Voters in the East Islip school district overwhelmingly passed a referendum Thursday that will fund a $15.4 million energy conservation project and finance two smaller safety and building upgrade projects, officials said.

The energy conservation project, listed as Proposition No. 1 on the ballot, passed with 697 “yes” votes and 320 “no” votes, school officials said Thursday night after votes were cast at the administration building at 1 Craig B. Gariepy Ave. in Islip Terrace.

It approves funding for a contract to install energy-saving thermostat controls in school buildings along with more efficient lighting and other equipment. That would include a field of solar panels at the district’s John F. Kennedy Elementary School.

Proposition 2, which passed with 764 “yes” votes and 251 “no” votes, will allow the district to spend about $300,000 from a reserve fund on new classroom door locks and other security measures.

And Proposition 3, which passed with 721 “yes” votes and 293 “no” votes, authorizes spending $116,000 from surplus funds to upgrade a playground at Timber Point Elementary School.

The referendum comes less than six weeks before May 16, when voters in school districts statewide will decide on budgets, ballot propositions and board candidates.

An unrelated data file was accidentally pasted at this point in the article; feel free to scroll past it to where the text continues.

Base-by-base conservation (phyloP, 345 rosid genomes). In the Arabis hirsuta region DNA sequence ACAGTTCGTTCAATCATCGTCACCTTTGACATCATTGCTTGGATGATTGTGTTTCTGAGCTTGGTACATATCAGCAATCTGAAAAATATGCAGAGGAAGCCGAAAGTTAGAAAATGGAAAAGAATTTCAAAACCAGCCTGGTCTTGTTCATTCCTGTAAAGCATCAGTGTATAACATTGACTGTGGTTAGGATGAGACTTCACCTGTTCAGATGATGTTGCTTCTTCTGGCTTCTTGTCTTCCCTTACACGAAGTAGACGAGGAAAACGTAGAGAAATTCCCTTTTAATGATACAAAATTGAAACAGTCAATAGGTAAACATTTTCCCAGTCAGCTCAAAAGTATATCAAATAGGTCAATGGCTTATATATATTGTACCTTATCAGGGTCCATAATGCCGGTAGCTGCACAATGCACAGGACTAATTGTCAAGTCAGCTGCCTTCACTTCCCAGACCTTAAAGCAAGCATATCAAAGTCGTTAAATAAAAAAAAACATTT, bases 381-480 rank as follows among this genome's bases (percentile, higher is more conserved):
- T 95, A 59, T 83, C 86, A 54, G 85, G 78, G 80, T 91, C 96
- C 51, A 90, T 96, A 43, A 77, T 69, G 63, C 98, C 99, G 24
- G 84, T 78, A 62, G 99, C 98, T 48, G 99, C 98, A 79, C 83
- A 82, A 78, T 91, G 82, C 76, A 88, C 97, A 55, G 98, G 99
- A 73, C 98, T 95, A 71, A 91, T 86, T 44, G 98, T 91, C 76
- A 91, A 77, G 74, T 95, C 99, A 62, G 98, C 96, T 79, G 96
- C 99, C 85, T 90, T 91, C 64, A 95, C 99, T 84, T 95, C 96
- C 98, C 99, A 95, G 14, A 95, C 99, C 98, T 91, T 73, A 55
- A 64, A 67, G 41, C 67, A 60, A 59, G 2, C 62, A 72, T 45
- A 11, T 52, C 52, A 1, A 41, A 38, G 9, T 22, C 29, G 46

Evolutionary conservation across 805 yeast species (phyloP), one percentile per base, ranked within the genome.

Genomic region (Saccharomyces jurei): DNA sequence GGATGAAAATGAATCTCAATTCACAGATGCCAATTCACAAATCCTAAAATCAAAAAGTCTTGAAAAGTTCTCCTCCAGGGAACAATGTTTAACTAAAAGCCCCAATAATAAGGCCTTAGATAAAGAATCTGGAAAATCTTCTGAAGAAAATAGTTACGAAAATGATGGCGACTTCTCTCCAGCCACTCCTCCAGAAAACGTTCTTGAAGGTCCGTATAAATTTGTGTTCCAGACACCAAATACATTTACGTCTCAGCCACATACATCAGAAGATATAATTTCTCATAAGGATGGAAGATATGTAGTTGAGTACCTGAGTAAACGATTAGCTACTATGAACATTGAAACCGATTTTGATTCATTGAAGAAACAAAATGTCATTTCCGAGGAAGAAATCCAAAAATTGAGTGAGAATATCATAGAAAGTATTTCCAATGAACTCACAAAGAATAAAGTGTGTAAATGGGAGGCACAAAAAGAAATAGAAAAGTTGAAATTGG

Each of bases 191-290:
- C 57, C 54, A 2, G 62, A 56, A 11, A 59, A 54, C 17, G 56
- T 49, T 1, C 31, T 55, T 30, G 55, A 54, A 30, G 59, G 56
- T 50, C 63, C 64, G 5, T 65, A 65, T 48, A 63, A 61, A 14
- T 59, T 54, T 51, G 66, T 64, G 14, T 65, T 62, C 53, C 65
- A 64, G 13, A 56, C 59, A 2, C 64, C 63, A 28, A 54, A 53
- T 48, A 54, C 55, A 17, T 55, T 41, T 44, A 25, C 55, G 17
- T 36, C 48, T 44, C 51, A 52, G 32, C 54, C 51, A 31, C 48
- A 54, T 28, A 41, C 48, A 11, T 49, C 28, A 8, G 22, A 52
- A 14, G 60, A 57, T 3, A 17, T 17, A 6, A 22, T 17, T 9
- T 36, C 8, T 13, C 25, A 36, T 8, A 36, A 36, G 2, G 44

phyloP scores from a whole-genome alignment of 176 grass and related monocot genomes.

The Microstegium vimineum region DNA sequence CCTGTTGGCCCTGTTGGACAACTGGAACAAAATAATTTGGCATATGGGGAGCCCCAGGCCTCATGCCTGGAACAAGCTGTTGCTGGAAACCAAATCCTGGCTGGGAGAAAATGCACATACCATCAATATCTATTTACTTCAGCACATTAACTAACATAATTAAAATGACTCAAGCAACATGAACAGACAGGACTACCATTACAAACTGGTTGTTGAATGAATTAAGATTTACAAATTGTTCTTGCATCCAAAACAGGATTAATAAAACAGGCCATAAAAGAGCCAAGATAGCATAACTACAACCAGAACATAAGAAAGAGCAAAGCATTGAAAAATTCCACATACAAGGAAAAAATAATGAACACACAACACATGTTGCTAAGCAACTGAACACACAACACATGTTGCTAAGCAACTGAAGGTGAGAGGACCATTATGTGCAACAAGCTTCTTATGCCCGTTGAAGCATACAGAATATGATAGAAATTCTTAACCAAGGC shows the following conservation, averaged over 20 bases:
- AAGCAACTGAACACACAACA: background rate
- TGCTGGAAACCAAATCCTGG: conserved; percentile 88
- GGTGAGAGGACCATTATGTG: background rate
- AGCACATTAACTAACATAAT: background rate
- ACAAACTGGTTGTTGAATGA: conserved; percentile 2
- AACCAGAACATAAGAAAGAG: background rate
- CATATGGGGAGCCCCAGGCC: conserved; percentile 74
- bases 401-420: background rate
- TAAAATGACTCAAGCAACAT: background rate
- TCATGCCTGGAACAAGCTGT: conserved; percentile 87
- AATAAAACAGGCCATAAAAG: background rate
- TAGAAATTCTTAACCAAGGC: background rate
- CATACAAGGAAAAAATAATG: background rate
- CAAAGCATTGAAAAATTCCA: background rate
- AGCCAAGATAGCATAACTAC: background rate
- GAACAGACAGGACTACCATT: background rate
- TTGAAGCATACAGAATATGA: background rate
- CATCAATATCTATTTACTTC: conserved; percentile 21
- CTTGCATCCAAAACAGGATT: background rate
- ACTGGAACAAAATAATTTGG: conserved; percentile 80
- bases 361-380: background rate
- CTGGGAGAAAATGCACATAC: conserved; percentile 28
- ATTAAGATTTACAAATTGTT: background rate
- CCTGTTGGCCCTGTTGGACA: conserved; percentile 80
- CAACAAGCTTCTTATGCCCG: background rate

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It took place amid considerable controversy over both the possibility of a tax impact from the conservation project and the voting date.

East Islip school officials have said they do not expect a tax hike would result from the project, saying they believe that a combination of state financial aid and savings in energy costs will pay for it.

Those officials acknowledged, however, that a property tax hike amounting to about $50 annually on an average home could be required if energy savings fall short of expectations.

As for the voting date, district representatives said that if voters approved the proposition for the energy project, which they did, then the district would have a head start on other school systems in applying for special state aid to pay for it.

Residents active in the East Islip TaxPac organization had urged voters to vote against Proposition 1.

Those activists contended that East Islip, where school costs already run relatively high, cannot afford the risk of an extra tax increase. They also said that if the district wants approval for a proposition to borrow money, it should place that proposal on the May 16 ballot, when more voters are likely to participate.

Propositions 2 and 3 raised no debate.

East Islip enrolls about 3,770 students. The state Education Department’s latest annual Fiscal Accountability Summary for the district calculated that it spent $15,876 per pupil in general education classes during the 2014-15 school year, compared with an average $11,051 for districts of similar need and financial capacity.